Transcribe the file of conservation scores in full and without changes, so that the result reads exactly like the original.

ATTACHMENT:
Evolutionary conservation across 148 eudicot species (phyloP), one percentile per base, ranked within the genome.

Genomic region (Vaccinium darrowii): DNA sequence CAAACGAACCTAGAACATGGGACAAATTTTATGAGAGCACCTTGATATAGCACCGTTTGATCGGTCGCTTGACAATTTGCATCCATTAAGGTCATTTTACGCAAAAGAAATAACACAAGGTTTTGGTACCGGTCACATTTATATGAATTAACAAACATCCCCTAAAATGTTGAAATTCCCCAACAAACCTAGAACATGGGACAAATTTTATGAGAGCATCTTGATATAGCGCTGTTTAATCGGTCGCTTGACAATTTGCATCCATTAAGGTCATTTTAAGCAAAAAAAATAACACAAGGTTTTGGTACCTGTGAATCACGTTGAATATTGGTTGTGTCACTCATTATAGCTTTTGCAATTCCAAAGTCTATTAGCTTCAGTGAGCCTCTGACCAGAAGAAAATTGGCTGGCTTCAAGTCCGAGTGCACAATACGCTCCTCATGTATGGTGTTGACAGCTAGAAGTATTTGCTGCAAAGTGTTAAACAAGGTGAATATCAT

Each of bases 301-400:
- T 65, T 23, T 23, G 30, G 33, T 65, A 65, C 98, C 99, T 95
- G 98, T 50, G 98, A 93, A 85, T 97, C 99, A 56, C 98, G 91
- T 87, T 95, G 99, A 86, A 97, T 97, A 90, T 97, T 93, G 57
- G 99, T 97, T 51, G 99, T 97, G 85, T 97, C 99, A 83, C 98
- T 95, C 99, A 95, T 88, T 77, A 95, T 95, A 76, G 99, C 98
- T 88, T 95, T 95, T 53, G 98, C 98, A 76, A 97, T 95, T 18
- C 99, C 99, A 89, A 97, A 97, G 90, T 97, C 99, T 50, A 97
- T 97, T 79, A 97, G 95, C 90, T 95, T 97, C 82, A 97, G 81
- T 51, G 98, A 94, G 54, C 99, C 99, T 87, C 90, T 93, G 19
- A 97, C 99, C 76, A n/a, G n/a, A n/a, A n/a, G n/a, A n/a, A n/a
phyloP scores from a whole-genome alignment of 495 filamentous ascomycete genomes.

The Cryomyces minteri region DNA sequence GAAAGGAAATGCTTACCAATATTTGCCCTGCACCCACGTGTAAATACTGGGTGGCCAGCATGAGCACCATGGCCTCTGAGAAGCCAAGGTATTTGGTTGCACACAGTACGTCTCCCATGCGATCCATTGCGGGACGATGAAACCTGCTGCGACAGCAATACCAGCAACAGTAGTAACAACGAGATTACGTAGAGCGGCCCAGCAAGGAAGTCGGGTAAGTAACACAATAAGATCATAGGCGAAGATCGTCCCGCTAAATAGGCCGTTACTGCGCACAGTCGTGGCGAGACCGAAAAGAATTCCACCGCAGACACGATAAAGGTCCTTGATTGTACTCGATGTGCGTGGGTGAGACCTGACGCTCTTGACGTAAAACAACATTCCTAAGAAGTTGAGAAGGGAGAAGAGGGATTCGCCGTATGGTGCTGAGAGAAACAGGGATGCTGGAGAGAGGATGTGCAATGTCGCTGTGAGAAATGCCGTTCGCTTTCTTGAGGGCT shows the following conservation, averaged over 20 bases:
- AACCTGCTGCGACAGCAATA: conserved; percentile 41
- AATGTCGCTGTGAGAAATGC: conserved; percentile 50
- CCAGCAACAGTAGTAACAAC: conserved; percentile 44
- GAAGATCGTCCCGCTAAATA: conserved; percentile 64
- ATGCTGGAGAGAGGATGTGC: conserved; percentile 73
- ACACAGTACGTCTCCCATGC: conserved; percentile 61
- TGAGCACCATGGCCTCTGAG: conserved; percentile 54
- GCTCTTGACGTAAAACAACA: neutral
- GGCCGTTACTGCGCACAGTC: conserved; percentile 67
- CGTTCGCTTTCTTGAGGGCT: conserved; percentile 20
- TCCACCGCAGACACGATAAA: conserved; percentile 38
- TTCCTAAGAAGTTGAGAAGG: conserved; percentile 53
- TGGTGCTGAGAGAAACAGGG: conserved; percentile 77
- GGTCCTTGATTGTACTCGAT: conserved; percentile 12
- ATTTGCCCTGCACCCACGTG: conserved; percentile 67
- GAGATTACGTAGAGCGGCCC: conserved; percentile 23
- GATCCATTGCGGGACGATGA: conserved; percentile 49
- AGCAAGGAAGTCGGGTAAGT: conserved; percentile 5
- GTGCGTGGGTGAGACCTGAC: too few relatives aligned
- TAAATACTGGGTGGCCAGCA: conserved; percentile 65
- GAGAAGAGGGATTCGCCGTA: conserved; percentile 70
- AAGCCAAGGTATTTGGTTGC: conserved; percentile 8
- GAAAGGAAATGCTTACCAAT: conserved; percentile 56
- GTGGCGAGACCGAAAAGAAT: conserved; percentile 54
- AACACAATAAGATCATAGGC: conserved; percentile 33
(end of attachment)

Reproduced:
Evolutionary conservation across 148 eudicot species (phyloP), one percentile per base, ranked within the genome.

Genomic region (Vaccinium darrowii): DNA sequence CAAACGAACCTAGAACATGGGACAAATTTTATGAGAGCACCTTGATATAGCACCGTTTGATCGGTCGCTTGACAATTTGCATCCATTAAGGTCATTTTACGCAAAAGAAATAACACAAGGTTTTGGTACCGGTCACATTTATATGAATTAACAAACATCCCCTAAAATGTTGAAATTCCCCAACAAACCTAGAACATGGGACAAATTTTATGAGAGCATCTTGATATAGCGCTGTTTAATCGGTCGCTTGACAATTTGCATCCATTAAGGTCATTTTAAGCAAAAAAAATAACACAAGGTTTTGGTACCTGTGAATCACGTTGAATATTGGTTGTGTCACTCATTATAGCTTTTGCAATTCCAAAGTCTATTAGCTTCAGTGAGCCTCTGACCAGAAGAAAATTGGCTGGCTTCAAGTCCGAGTGCACAATACGCTCCTCATGTATGGTGTTGACAGCTAGAAGTATTTGCTGCAAAGTGTTAAACAAGGTGAATATCAT

Each of bases 301-400:
- T 65, T 23, T 23, G 30, G 33, T 65, A 65, C 98, C 99, T 95
- G 98, T 50, G 98, A 93, A 85, T 97, C 99, A 56, C 98, G 91
- T 87, T 95, G 99, A 86, A 97, T 97, A 90, T 97, T 93, G 57
- G 99, T 97, T 51, G 99, T 97, G 85, T 97, C 99, A 83, C 98
- T 95, C 99, A 95, T 88, T 77, A 95, T 95, A 76, G 99, C 98
- T 88, T 95, T 95, T 53, G 98, C 98, A 76, A 97, T 95, T 18
- C 99, C 99, A 89, A 97, A 97, G 90, T 97, C 99, T 50, A 97
- T 97, T 79, A 97, G 95, C 90, T 95, T 97, C 82, A 97, G 81
- T 51, G 98, A 94, G 54, C 99, C 99, T 87, C 90, T 93, G 19
- A 97, C 99, C 76, A n/a, G n/a, A n/a, A n/a, G n/a, A n/a, A n/a
phyloP scores from a whole-genome alignment of 495 filamentous ascomycete genomes.

The Cryomyces minteri region DNA sequence GAAAGGAAATGCTTACCAATATTTGCCCTGCACCCACGTGTAAATACTGGGTGGCCAGCATGAGCACCATGGCCTCTGAGAAGCCAAGGTATTTGGTTGCACACAGTACGTCTCCCATGCGATCCATTGCGGGACGATGAAACCTGCTGCGACAGCAATACCAGCAACAGTAGTAACAACGAGATTACGTAGAGCGGCCCAGCAAGGAAGTCGGGTAAGTAACACAATAAGATCATAGGCGAAGATCGTCCCGCTAAATAGGCCGTTACTGCGCACAGTCGTGGCGAGACCGAAAAGAATTCCACCGCAGACACGATAAAGGTCCTTGATTGTACTCGATGTGCGTGGGTGAGACCTGACGCTCTTGACGTAAAACAACATTCCTAAGAAGTTGAGAAGGGAGAAGAGGGATTCGCCGTATGGTGCTGAGAGAAACAGGGATGCTGGAGAGAGGATGTGCAATGTCGCTGTGAGAAATGCCGTTCGCTTTCTTGAGGGCT shows the following conservation, averaged over 20 bases:
- AACCTGCTGCGACAGCAATA: conserved; percentile 41
- AATGTCGCTGTGAGAAATGC: conserved; percentile 50
- CCAGCAACAGTAGTAACAAC: conserved; percentile 44
- GAAGATCGTCCCGCTAAATA: conserved; percentile 64
- ATGCTGGAGAGAGGATGTGC: conserved; percentile 73
- ACACAGTACGTCTCCCATGC: conserved; percentile 61
- TGAGCACCATGGCCTCTGAG: conserved; percentile 54
- GCTCTTGACGTAAAACAACA: neutral
- GGCCGTTACTGCGCACAGTC: conserved; percentile 67
- CGTTCGCTTTCTTGAGGGCT: conserved; percentile 20
- TCCACCGCAGACACGATAAA: conserved; percentile 38
- TTCCTAAGAAGTTGAGAAGG: conserved; percentile 53
- TGGTGCTGAGAGAAACAGGG: conserved; percentile 77
- GGTCCTTGATTGTACTCGAT: conserved; percentile 12
- ATTTGCCCTGCACCCACGTG: conserved; percentile 67
- GAGATTACGTAGAGCGGCCC: conserved; percentile 23
- GATCCATTGCGGGACGATGA: conserved; percentile 49
- AGCAAGGAAGTCGGGTAAGT: conserved; percentile 5
- GTGCGTGGGTGAGACCTGAC: too few relatives aligned
- TAAATACTGGGTGGCCAGCA: conserved; percentile 65
- GAGAAGAGGGATTCGCCGTA: conserved; percentile 70
- AAGCCAAGGTATTTGGTTGC: conserved; percentile 8
- GAAAGGAAATGCTTACCAAT: conserved; percentile 56
- GTGGCGAGACCGAAAAGAAT: conserved; percentile 54
- AACACAATAAGATCATAGGC: conserved; percentile 33